“It will be hard to change such people and make them think the Constitution doesn’t matter. It will be hard to rewire them so that they think that sound fiscal management belongs in the dustbin. I don’t want to say it won’t happen but it’s hard to see it happening,” said Fuzile.
Fuzile also talked about “radical” economic transformation, a concept which has come to dominate public discourse in recent times.
Using the term “radical” in discussions about economic transformation is unhelpful and should be seen as politicking, he said.
Fuzile said economic transformation was necessary but using the word “radical” was problematic. It meant those backing the concept wasted time explaining the term “radical” instead of the merits of economic transformation.
“My interpretation of radical is that it’s just politicians. By the way, those who have studied marketing will know that just by adding ‘new’ to a product changes how that product is perceived by the people who receive it, and politicians are in the business of marketing themselves and their organisations. So we should not be too surprised when they add adjectives like radical,” said Fuzile.
Fuzile said economic transformation was primarily about inclusive growth. “Let me leave the ‘r’ for now and say to you would you disagree that a country with a history like ours needs economic transformation? … The economy must grow at accelerated rates and in growing it must not only deliver the revenue government needs to pay the social wage, but it should give people who have been left out of the mainstream economy opportunities to participate meaningfully whether as business people or as workers.”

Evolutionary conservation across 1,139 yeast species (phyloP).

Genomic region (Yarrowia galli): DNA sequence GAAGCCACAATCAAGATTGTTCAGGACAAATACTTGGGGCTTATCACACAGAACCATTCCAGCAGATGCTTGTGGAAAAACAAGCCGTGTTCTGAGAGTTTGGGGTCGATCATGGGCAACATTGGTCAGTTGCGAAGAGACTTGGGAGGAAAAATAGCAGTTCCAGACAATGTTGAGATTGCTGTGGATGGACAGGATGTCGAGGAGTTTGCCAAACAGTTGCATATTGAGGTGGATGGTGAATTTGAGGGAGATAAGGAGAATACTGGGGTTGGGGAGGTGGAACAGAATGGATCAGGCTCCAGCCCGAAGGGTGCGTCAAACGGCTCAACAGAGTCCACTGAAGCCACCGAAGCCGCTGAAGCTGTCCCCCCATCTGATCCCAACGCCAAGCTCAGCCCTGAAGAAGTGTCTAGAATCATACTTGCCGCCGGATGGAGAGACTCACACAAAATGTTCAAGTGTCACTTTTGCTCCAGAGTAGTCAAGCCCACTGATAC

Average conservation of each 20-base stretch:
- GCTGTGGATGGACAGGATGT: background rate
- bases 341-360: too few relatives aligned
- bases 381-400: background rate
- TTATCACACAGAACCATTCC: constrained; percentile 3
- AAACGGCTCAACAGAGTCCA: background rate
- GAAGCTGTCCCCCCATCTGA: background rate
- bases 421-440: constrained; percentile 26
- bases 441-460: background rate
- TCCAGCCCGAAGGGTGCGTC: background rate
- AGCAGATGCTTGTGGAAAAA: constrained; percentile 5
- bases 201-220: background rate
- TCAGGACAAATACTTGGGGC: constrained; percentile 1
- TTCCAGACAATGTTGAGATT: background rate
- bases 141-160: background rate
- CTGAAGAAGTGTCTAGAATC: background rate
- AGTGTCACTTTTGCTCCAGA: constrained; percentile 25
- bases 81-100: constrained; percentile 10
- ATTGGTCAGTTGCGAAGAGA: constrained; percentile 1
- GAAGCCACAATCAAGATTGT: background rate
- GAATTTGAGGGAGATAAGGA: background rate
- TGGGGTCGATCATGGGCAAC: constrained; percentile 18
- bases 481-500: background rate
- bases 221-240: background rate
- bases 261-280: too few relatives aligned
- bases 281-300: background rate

“We need an economy that is competitive, certain industries are highly concentrated. We need to focus on regulation to reduce barriers to entry to force completion,” said Fuzile.
The outgoing Treasury director general is an avid cattle rancher and is likely to focus on his farm in the Eastern Cape for the foreseeable future. He talked at length about the land question, which has unsettled many in the agricultural sector.
Fuzile said the current land reform programme was “on a road to nowhere”. There was an emphasis on redistribution and not on training up and coming farmers, which is a threat to food security, he said.
“Some of the land that has already been redistributed may not be used as effectively and productively as it should. We need programmes to skill the people who have the land to assist them in whatever way necessary and possible to put that land to productive use.
“[I am not] suggesting that accelerated redistribution of land is irrelevant and unnecessary. It has to be pursued with a lot of energy and vigour [but] within the framework of the law.”
If it was pursued outside the parameters of the law and without certain measures in place to maintain productivity, then the land redistribution programme would in all likelihood fail, said Fuzile.
“Redistributing land then becomes a failure in terms of food security, agricultural production, and agricultural employment. You can’t do that.”
Mr Fuzile was in conversation with GSB director Professor Mills Soko as part of the school’s Distinguished Speakers’ Programme.